When you sell shares in a fund, you receive the fund’s current net asset value (NAV), which is the value of all the fund’s holdings divided by the number of fund shares, less any redemption fee, if applicable. It’s important to remember that bond funds buy and sell securities frequently, and rarely hold bonds to maturity. That means you can lose some or all of your initial investment in a bond fund.

A quick comparison


Individual bonds

Bond funds


Investor managed or professionally managed via a managed account of individual bonds

Professionally managed

Maturity date

Set maturity date (though some bonds may be called prior to maturity)

  • Generally, no maturity date as bonds are constantly bought and sold.
  • Fund’s prospectus outlines the weighted average maturity of the bonds in the portfolio.

Income payments

Usually a fixed semi-annual income payment, some bond income is monthly or quarterly

Fluctuating monthly income distributions

Market risk

  • If sold prior to maturity, market price may be higher or lower than what you paid for the bond, leading to a capital gain or loss.
  • If bought and held to maturity investor is not affected by market risk.

Market conditions constantly affect the fund’s value, although the diversification inherent in a fund generally reduces the market risk of any one bond issuer. When you redeem shares of a fund, the sale may result in a capital gain or loss.


You can generally buy and sell a bond prior to maturity on the secondary market. Some bonds are more liquid (trade more frequently) than others: US Treasuries are generally the most liquid, while small municipal issues are generally much less so. A lack of liquidity can result in price volatility, especially in a period of market or issuer-specific stress. In some cases liquidity can disappear altogether for indefinite periods.

Investors can generally buy and sell fund shares at any time, at the current market value (or NAV) of the fund. The NAV is calculated at the close of every business day and any fund purchases and sales are processed overnight at the NAV calculated for the most recent trading day. Some funds may carry a redemption fee.


Investor must purchase many bonds from multiple issuers and maturities to achieve diversification—which means it may require a significant investment to achieve diversification.

Bond funds invest in many individual securities, providing diversification for a relatively small investment minimum.

Credit risk

Higher-rated bonds historically have a lower risk of default.

  • Dependent on the quality of the underlying securities in which the fund invests (varies by fund type and objective) 
  • Provides diversification, which can mitigate credit risk
  • For actively-managed bond funds, the credit quality of the issuers is assessed and monitored by the investment teams.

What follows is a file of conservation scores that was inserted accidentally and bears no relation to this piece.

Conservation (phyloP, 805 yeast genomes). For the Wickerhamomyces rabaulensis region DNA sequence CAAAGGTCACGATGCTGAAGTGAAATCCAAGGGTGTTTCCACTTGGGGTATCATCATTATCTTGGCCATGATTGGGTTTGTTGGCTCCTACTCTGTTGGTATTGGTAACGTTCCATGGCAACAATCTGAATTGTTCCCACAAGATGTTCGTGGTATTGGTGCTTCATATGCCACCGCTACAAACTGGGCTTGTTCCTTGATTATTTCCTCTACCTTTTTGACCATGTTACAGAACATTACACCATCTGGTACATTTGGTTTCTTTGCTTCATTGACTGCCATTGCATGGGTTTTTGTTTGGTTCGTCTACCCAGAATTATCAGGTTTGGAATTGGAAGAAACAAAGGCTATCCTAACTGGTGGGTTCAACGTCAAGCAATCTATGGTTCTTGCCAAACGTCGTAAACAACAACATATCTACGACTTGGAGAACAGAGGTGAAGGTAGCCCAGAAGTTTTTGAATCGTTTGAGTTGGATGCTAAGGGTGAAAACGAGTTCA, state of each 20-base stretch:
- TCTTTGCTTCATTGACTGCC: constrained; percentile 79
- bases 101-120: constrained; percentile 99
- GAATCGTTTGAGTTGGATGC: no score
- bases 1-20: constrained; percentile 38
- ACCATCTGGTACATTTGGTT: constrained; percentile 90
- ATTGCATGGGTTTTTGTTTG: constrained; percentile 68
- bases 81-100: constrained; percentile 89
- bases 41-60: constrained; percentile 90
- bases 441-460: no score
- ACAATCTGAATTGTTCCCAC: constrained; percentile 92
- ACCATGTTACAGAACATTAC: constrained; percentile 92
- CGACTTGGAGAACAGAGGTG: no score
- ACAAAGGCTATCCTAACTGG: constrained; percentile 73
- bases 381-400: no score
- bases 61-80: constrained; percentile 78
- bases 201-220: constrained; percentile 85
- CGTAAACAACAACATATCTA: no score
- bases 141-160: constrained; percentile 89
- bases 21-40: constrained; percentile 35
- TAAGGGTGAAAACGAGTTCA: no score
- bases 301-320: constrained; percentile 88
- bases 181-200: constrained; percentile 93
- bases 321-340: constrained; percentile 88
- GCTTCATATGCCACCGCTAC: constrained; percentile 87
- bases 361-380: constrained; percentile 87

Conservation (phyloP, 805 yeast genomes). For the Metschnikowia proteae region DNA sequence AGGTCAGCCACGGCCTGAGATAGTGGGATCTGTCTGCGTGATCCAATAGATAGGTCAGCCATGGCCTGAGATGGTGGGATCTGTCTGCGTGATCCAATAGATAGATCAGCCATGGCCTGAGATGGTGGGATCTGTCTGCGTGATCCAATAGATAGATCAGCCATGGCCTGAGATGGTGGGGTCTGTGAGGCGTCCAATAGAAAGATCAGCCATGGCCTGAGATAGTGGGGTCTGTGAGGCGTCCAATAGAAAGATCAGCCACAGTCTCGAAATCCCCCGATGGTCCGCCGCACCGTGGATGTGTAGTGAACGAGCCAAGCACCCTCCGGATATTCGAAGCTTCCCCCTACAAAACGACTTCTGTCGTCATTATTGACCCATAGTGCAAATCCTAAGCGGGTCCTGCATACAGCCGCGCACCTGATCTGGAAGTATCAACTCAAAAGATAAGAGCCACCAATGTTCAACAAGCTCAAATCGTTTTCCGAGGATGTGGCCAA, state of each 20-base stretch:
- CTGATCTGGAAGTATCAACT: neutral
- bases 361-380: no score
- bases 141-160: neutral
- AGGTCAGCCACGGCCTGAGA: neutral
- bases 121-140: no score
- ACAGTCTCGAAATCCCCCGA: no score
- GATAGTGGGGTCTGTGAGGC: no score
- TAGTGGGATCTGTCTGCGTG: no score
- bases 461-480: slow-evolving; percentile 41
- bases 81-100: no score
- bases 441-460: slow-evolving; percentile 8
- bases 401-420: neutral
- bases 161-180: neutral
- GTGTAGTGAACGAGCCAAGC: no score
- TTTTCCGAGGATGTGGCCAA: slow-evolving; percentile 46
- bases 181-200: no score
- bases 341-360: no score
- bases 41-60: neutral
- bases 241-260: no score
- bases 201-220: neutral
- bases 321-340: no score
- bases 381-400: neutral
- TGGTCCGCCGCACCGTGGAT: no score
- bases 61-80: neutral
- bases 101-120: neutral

A mark-up or mark-down upon purchase or sale. The mark-up/mark-down is the difference between the dealer's purchase price and its subsequent sales price to a customer. If the bonds are part of a managed account program, then the investor pays an annual advisory fee.

  • Funds carry an annual expense ratio, which usually includes management and other fees.
  • May have a sales charge or transaction fee at time of purchase

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More to explore

Before investing, consider the funds' investment objectives, risks, charges, and expenses. Contact Fidelity for a prospectus or, if available, a summary prospectus containing this information. Read it carefully.

In general, the bond market is volatile, and fixed income securities carry interest rate risk. (As interest rates rise, bond prices usually fall, and vice versa. This effect is usually more pronounced for longer-term securities.) Fixed income securities also carry inflation risk, liquidity risk, call risk, and credit and default risks for both issuers and counterparties. Unlike individual bonds, most bond funds do not have a maturity date, so holding them until maturity to avoid losses caused by price volatility is not possible.

Any fixed income security sold or redeemed prior to maturity may be subject to a substantial gain or loss. Your ability to sell a CD on the secondary market is subject to market conditions. If your CD has a step rate, the interest rate may be higher or lower than prevailing market rates. The initial rate on a step-rate CD is not the yield to maturity. If your CD has a call provision, which many step-rate CDs do, the decision to call the CD is at the issuer's sole discretion. Also, if the issuer calls the CD, you may obtain a less favorable interest rate upon reinvestment of your funds. Fidelity makes no judgment as to the creditworthiness of the issuing institution.